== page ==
Expert Profile - Nicole Christina
Nicole Christina, LCSW
Nicole Christina’s Bio:
Nicole Christina, LCSW, has been a clinical social worker in Upstate New York specializing in eating and food disorders for 30 years. She’s also the creator/host of the acclaimed Podcast Zestful Aging, now heard in 93 countries. The interview show looks at all facets of aging well, including the emotional, physical, emotional and spiritual. She’s currently working on her book “Not Just Chatting: How to Become a Master Podcast Interviewer” and is training for the Senior Games in tennis, which she sees as a major investment in her own mental health.
What life events or challenges that you’ve experienced (could be minor, could be major) – whether you’ve experienced them directly or via someone close to you, have had any type of impact on your desire to pursue a career in psychiatry?
My little brother had brain cancer as a child. I was in middle school at the time and my mother couldn’t cope. I remember being on the pediatric cancer ward and seeing the parent’s grief. I remember one mother in particular crying in the hallway–it was a very formative experience for me. In addition, my own son is on the Autism Spectrum. Dealing with the school and mental health systems have illustrated how much we still have to learn about not pathologizing people with diverse ways of thinking. My choice to become a psychotherapist is about helping people see their challenges in more kind and forgiving ways.
How did those events impact you emotionally/morally? How, if at all did those events impact the way you view how our current system teaches us to treat patients with mental health challenges?
I challenge clients to see the adaptive ways they had to cope. Defenses are there for a reason. I take a non-judgemental approach, and challenge clients to see some of their challenges as obvious attempts to feel better. I encourage them to see their challenges as ways to bring their body and mind back to homeostasis–it’s not a moral failing. One of my typical sayings is, “Of course you felt that way!”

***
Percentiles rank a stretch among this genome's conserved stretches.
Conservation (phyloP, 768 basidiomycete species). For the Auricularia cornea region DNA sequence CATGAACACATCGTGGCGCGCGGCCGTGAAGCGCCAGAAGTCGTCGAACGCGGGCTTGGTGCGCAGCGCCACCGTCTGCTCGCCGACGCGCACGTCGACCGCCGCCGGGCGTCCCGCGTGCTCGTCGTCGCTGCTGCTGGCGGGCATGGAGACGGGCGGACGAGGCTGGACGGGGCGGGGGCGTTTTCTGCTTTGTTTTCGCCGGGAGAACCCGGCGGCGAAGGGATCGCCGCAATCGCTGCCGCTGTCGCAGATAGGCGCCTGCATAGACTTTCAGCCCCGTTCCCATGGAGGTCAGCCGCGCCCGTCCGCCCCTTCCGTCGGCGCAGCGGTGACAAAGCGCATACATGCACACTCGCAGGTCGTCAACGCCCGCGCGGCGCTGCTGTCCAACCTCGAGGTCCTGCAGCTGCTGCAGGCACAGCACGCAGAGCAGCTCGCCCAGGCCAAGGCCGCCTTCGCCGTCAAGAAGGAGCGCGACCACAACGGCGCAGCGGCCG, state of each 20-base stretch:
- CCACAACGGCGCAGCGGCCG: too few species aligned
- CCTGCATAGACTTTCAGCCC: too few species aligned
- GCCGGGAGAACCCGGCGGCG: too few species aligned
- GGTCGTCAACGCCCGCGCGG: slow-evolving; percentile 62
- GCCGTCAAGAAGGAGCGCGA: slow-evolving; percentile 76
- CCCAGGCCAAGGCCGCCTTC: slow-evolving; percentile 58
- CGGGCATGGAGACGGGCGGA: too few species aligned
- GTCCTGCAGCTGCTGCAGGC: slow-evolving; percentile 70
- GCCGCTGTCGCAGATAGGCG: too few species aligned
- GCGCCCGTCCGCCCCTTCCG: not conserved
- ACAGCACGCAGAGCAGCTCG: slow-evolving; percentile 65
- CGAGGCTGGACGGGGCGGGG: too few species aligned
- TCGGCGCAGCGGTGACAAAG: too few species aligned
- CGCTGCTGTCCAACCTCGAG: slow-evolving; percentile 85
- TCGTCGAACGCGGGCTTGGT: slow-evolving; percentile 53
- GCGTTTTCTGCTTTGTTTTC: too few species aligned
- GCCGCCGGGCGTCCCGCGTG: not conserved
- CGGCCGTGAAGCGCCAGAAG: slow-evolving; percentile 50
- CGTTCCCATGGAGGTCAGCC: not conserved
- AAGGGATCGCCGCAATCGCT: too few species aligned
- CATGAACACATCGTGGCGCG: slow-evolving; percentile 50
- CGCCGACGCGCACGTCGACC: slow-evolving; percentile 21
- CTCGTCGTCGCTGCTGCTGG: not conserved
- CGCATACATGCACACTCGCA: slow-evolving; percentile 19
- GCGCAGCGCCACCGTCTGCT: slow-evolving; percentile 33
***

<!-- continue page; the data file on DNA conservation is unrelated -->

When and why did you decide to actually focus on practicing Integrative Psychiatry, specifically, and how was your decision shaped by the experiences above?
As a social worker, I was trained to consider the environment and how it shapes our beliefs. Pathologizing never made sense to me, especially once I understood how political the DMS is.
I’ve been practicing psychotherapy for 30 years, so I’ve had the opportunity to see clients thrive after they’ve had a rough patch. Practicing this long has given me the perspective that life has phases, some easier than others. One’s challenges are part of a much bigger picture. I’m particularly offended when I see psychotropic meds advertised aggressively. As I’ve learned more about the mental health system, the more I’m convinced that there are more compassionate and healthy ways to approach mental health.
What methods or practices do you utilize to help individuals get/feel better?
I talk to my clients about the “footprint” of trauma and recommend books like “The Body Keeps the Score”. My goal is to help them move away from a notion that they are broken or have weak characters. I like the phrase, “That’s what happened to you, not who you are.” I encourage basic self care including getting out in nature, sleeping well, and some kind of quiet practice. I’m also a fan of tapping (EFT) and other mind/body tools. Sometimes medications are necessary, but I don’t see them as the first line of treatment.
How did people react when you share this Integrative/Holistic approach with them – whether it be patients or other doctors?
They are usually open to it. I suggest something like EFT and say, “see if this fits.” That way they are in control of their own treatment. I see psychotherapy as a collaboration.
Location: Syracuse, NY
Address: 339 Scott Ave., 13224
Availability: Nicole Christina is not accepting new patients at this time, but tune back in for updates.